Case Presentation

A 25-year-old previously healthy man was admitted to a Colorado hospital with a 12-day history of fever, weight loss, fatigue, joint pain, and productive cough. His private physician had treated him with two antibiotics over the prior 8 days, but there was no response to the treatment.

Seven and 14 days before his symptoms began, the man was employed in a prairie dog relocation project, digging up and destroying the abandoned burrows.The work required using a gasoline-powered device that created clouds of dust, and also using hand trowels, which brought his face close to the soil. Above average rainfall had occurred in the 2 weeks before the work was done.

A few days after the man was admitted, a coworker entered the hospital with similar symptoms.

Initial laboratory studies including examination of the man's sputum were not helpful in making the diagnosis. A CT scan (an X-ray procedure) was then performed and revealed multiple small dense shadows throughout both lungs.

1. What are the diagnostic considerations in this individual?

2. How is the diagnosis to be made?

3. What is the natural history of the causative organism?

4. Could the disease have been prevented? Is treatment indicated?

Discussion

1. The CT scan, showing multiple shadows in both lungs, could not distinguish between various possible causes, including certain cancers, allergic lung diseases, tuberculosis, and fungal diseases.The acute nature of the illness, and the fact that his coworker contracted a similar illness at almost the same time, suggested an infectious cause. Exposure to dust arising from the soil 14 and 7 days before symptoms began pointed to a soil organism, and the lack of response to antibiotic therapy suggested that it might be fungal. Colorado, however, is not in the geographical areas where histoplasmosis, coccidioidomycosis, or other fungal lung diseases generally occur.

2. A lung biopsy was performed.The man was anaesthetized, an incision made in the chest to expose the lung, an area of abnormality identified, and a small portion excised for microscopic studies and culture. Microscopic examination revealed cells of a large spherical fungus, reproducing by a single bud, typical of Blastomyces dermatitidis, confirmed 10 days later when colonies of the organism first appeared in culture and were identified by a nucleic acid probe.These findings established the diagnosis of blastomycosis.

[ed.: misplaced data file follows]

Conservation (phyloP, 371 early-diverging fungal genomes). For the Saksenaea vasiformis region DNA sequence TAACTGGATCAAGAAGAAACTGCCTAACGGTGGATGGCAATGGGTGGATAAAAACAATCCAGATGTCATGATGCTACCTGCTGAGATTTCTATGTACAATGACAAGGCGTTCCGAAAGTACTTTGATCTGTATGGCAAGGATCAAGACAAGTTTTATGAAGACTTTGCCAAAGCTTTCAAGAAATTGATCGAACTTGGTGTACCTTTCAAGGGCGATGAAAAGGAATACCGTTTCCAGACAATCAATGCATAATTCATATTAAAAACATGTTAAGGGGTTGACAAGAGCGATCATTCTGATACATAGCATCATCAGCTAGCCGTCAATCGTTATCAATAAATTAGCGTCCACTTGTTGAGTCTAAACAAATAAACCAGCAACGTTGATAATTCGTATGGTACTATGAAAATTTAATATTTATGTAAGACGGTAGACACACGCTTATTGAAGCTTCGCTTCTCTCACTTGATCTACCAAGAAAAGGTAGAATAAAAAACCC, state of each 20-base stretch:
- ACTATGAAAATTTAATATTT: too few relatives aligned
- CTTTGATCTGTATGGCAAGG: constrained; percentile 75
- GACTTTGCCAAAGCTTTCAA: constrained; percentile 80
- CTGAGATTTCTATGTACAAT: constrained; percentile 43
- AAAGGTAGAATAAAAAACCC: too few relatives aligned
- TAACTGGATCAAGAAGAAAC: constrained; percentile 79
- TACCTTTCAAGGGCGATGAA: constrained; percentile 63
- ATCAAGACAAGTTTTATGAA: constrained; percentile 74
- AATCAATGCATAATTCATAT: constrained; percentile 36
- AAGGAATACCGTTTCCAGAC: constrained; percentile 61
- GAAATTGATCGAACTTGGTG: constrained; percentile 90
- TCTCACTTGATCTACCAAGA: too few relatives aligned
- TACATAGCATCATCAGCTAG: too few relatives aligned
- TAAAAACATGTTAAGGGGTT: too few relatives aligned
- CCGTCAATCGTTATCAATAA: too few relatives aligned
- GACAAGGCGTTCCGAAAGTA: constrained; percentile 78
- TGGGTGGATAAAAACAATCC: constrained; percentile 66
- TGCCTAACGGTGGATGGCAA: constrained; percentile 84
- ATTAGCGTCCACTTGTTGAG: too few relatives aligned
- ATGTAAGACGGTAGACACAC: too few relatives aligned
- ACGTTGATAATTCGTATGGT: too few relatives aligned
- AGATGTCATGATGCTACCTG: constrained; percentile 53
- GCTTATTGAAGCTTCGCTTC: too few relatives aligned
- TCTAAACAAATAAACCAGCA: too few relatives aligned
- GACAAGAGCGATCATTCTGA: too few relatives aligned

3. Blastomyces dermatitidis is a dimorphic soil fungus occurring mainly in the Mississippi and Ohio River valleys, and in the southeastern states, thus largely overlapping the distribution of Histoplasma capsulatum. Even in these areas it uncommonly causes human disease, and it rarely does so in Colorado. In the present case, recent heavy rainfall and soil heavily enriched with feces and other material from the animal burrows provided conditions likely to enhance growth of the fungus.The conditions under which the people worked allowed for possible inhalation of large numbers of B. dermatitidis spores.

4. Blastomycosis is probably preventable by using face masks that reliably exclude dust, and other dust control measures when working with potentially contaminated soil. Individuals with less extensive lung infection than this man may heal their disease without treatment, but the disease is prone to spread via the bloodstream to the skin, where it causes large disfiguring chronic ulcers, and less commonly to bones and other body tissues. In this instance, both men were treated for 10 days with intravenous amphotericin B, followed by 6 weeks of itraconazole.

Source: Centers for Disease Control and Prevention. 1999. Morbidity and Mortality Weekly Report 48: 98.

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